With regard to hyperparathyroidism, mentioned in the list above, primary hyperparathyroidism can be caused by an adenoma or hyperplasia. Tertiary hyperparathyroidism is the persistence of high PTH levels and the onset of hypercalcemia after renal transplant in a patient with severe hyperparathyroidism secondary to renal failure. All forms of parathyroid-mediated hypercalcemia are associated with an inappropriately high serum PTH level. Parathyroid carcinoma is a very rare cause of hypercalcemia.

Rate of occurrence of differentials

A summary of the final diagnoses (ie, of conditions causing hypercalcemia) in 2 large series of patients (100 patients in series 1[6] and 125 patients in series 2[7] ) admitted for hypercalcemia is as follows:

  • Malignancy - 29% in series 1, 33.6% in series 2
  • Hyperparathyroidism - 49% in series 1, 29.6% in series 2
  • Milk-alkali syndrome - 12% in series 1, 8.8% in series 2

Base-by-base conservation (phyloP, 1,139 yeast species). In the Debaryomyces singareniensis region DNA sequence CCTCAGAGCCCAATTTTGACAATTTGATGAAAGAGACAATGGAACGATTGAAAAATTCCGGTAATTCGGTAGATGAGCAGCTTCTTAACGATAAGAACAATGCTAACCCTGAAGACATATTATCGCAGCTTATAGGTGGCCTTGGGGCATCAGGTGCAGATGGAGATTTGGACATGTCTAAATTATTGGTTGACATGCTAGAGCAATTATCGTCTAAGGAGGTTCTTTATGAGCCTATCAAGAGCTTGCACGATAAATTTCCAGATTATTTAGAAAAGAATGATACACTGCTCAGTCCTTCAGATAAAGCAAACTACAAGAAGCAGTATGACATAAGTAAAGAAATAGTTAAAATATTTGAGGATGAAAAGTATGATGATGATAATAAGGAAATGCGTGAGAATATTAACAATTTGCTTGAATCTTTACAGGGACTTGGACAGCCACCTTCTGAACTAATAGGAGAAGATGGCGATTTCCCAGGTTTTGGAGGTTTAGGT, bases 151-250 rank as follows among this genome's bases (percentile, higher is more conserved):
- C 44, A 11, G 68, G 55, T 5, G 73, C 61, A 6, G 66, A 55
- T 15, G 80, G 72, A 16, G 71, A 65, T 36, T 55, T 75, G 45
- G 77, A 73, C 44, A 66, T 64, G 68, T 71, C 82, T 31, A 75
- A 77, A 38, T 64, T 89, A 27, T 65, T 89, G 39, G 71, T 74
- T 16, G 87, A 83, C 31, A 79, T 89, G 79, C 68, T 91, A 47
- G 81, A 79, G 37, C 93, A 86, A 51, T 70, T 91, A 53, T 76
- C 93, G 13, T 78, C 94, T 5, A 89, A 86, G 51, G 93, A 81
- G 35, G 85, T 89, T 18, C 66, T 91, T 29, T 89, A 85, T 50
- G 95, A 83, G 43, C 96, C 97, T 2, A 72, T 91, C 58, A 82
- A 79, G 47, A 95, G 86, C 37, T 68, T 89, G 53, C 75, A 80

• Multiple myeloma - 4% in series 1, not separated from other malignancies in series 2
  • Vitamin D intoxication - 4% in series 1, 6.8% in series 2
  • Unknown - 4% in series 1, 2.4% in series 2

With regard to the last item above, a diagnosis was not made in these patients, in whom hypercalcemia resolved. In addition, no diagnosis was made in a retrospective review of the chart. However, the use of OTC medicines was not well recorded in these patients. They may have had milk-alkali syndrome, but the diagnosis clearly was not considered during the admission.